To test performance across varying dataset sizes, we sample from a two-component inverse Gaussian mixture model with known parameters. Only a single dataset is fit.
|Dataset size||CPU time (seconds)||GPU time (seconds)||GPU speedup|
On the test hardware, we see that the GPU is slower for small dataset sizes (100 samples) but outperforms the CPU for larger dataset sizes. For datasets with 1 million samples, the GPU runs around 36 times faster than the CPU.
In this case, the dataset size is held constant (2000 samples) and we fit many datasets simultaneously, generating them in the same way as for the single dataset case.
|Number of datasets||CPU time (seconds)||GPU time (seconds)||GPU speedup|
We see similar results – the ratio of GPU-CPU performance increases as the number of datasets increases. When 1000 datasets of 2000 samples are being fit simultaneously, the GPU runs around 30 times as fast as the CPU.
Comparing performance of CPUs vs. GPUs is somewhat unsound; there is no obvious way to say “this CPU is equivalent to this GPU”. Most papers, including this one, compare performance using whatever hardware the author had available at the time (Gillespie, 2011). No effort was made to optimise the CPU implementation, while significant time was spent optimising the GPU implementation, an issue discussed in depth in (Lee et al., 2010).
Fortunately, services such as Amazon EC2 (Services, ??) provide an alternative way to compare the CPU and GPU approaches: cost of rental. For a given price, one will be able to rent a certain amount of hardware which will perform the desired computations in an amount of time. Both CPU and GPU time can be rented. A fairer way to compare the two technologies is the cost to perform your computation.
A summary of the machine configurations is available at Services (2015). For reference, ECUs are a measure of allocated CPU capacity. The US East region was selected as it is generally the lowest priced.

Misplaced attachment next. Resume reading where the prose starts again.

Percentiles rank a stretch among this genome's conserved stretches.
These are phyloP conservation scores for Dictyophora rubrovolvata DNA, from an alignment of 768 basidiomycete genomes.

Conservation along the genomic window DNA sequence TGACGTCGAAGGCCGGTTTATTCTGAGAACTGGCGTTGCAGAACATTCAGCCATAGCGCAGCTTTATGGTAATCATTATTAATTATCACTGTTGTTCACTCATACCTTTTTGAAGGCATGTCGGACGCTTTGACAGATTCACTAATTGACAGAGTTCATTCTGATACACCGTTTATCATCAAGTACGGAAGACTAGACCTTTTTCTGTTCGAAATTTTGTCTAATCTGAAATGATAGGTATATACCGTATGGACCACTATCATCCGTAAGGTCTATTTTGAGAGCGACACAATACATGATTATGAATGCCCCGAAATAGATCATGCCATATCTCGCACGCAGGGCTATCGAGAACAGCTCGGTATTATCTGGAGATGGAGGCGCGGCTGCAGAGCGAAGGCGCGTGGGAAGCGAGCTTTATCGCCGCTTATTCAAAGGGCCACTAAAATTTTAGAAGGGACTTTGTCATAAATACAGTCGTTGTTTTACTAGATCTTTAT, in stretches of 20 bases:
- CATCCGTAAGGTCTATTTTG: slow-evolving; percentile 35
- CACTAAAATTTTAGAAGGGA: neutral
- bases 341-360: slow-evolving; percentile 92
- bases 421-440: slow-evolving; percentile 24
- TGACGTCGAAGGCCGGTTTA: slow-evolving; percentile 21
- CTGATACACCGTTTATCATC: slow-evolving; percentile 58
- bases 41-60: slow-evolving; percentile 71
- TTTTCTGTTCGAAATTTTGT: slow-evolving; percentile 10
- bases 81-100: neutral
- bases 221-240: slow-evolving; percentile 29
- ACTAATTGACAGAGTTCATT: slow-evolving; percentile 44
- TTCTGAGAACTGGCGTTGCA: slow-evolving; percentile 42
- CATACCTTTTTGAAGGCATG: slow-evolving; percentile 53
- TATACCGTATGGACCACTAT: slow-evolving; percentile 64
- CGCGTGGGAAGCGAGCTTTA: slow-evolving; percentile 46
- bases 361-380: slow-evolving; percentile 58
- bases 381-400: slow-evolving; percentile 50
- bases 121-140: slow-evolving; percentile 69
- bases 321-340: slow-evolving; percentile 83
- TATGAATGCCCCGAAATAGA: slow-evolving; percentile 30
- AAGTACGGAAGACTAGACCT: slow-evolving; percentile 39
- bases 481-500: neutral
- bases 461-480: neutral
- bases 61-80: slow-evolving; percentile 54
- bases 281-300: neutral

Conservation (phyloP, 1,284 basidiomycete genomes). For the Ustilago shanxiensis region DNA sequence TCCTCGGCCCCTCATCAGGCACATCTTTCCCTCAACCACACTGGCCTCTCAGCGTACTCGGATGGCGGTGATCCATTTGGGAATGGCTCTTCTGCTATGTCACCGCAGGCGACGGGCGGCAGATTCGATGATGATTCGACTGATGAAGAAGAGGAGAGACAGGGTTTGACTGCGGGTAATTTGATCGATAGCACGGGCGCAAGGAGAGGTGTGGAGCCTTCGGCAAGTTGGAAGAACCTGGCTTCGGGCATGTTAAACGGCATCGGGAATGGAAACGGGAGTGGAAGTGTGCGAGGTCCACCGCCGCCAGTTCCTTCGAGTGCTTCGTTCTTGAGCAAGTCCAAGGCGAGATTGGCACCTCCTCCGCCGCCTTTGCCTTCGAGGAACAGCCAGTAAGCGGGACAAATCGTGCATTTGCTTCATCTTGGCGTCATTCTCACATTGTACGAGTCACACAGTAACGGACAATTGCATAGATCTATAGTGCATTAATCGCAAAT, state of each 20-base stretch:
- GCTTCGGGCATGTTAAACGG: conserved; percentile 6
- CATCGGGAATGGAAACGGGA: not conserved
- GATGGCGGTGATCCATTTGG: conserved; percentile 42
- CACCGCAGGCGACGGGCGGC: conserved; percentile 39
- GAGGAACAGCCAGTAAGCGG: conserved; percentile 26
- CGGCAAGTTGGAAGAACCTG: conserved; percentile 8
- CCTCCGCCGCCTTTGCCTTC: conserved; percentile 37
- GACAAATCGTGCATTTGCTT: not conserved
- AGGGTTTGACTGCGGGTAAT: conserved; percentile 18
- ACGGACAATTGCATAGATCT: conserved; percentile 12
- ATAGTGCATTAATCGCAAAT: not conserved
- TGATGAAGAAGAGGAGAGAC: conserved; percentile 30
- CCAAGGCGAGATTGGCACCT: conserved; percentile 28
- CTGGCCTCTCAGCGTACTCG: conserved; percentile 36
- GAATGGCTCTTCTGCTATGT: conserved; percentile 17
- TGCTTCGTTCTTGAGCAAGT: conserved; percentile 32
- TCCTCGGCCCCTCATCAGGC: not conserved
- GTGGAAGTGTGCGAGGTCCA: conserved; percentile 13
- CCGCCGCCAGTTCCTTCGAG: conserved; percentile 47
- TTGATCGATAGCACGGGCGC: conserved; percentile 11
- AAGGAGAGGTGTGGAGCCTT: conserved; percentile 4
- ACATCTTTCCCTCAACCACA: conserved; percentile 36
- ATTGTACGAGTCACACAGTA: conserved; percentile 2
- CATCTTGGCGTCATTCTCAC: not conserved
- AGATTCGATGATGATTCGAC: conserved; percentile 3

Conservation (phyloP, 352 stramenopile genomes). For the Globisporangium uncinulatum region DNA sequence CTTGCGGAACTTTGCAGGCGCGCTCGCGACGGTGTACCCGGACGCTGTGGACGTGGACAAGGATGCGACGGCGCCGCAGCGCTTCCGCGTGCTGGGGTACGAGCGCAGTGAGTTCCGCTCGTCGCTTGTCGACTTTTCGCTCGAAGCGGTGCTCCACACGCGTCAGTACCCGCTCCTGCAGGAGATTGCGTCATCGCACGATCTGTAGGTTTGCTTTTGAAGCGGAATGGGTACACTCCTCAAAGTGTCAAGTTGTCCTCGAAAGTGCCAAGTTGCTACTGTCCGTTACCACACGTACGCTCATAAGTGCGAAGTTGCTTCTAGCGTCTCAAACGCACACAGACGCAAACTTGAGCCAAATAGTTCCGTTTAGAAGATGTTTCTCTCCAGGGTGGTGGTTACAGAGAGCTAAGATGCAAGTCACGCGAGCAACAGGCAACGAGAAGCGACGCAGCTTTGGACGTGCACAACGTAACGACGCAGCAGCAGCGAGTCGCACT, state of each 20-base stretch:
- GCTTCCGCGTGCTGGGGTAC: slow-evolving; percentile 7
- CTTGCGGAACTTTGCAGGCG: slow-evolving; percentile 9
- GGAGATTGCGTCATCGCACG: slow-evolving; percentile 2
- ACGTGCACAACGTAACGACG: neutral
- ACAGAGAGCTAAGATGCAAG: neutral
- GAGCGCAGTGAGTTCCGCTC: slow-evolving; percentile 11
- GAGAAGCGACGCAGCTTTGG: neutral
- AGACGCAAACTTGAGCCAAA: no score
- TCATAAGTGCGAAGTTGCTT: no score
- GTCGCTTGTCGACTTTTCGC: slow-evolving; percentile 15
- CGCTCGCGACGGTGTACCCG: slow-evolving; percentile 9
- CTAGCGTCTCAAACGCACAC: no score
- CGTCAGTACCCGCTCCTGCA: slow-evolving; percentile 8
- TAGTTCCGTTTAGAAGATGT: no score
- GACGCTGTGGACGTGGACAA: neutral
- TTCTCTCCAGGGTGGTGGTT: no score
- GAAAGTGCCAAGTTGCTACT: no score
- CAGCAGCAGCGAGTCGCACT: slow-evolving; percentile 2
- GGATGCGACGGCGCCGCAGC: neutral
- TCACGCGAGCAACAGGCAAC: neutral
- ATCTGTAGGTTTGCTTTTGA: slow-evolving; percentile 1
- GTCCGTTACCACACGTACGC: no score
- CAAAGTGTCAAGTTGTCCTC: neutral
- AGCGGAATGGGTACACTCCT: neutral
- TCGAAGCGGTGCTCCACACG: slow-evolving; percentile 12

For the CPU implementation, we selected a c4.large instance as they provide the best price-performance ratio at the time of writing (eight ECUs and two CPU cores at USD$0.116/hour as of 2015-06-09). t2 instances are not suitable as they provide ‘burstable’ CPU performance; they are not intended for long-running jobs. This machine has two CPU cores, but the R implementation will only use one. As there are no dependencies between datasets, we will assume that additional CPU cores will provide a linear speedup (that is, with appropriate software, we could obtain double the performance with double the CPU cores). The rationale for this is explored further in the linear speedup assumption. Also note that pricing for c4 instances is close to constant per CPU core and ECU allocation; the cost-to-fit ought to remain constant regardless of instance choice.
|Name||Number of CPU cores||ECU allocation||Price per hour (USD)|
For the GPU implementation, we chose a g2.x2large instance at USD$0.650/hour. Rephrasing this in terms of speedup ratios, the GPU implementation must achieve a 0.65/(0.116⁄2)=11.2x speedup ratio in order to break even on cost.
As before, all datasets contain 2000 randomly generated samples.
|Datasets (D)||CPU time||GPU time||CPU cost||GPU cost|
From this, we can see that the GPU implementation is slightly more cost-effective than the CPU implementation for larger problems. The difference is not large and could probably be eliminated altogether with some optimisation work on the CPU implementation.
These prices differences may seem to be trivial (who cares about microcents?) but recall that use cases may include many more datasets (tens of thousands of datasets is the intended use case) and require random initialisation to achieve a good fit (100 random initialisations means 100 times as much work, and therefore cost). For 40,000 datasets and 100 random initialisations, the cost is around USD$5.44 using the CPU implementation and USD$4.62 using the GPU implementation.
For the large dataset test, we obtain the following results:
|Samples (N)||CPU time||GPU time||CPU cost||GPU cost|
For sufficiently large problems, the GPU instances can perform the model fits at roughly half the price.
Amazon Web Services. Amazon EC2. URL http://aws.amazon.com/ec2/.
Amazon Web Services. Amazon EC2 pricing, 2015. URL http://aws.amazon.com/ec2/pricing/.
C Gillespie. Reviewing a paper that uses GPUs, July 2011. URL https://csgillespie.wordpress.com/2011/07/12/how-to-review-a-gpu-statistics-paper/.
VW Lee, C Kim, J Chhugani, M Deisher, D Kim, AD Nguyen, N Satish, M Smelyanskiy, S Chennupaty, P Hammarlund, R Singhal, and P Dubey. Debunking the 100x GPU vs. CPU myth: an evaluation of throughput computing on CPU and GPU. In ISCA ’10 Proceedings of the 37th Annual International Symposium on Computer Architecture, pages 451–460. ACM, 2010.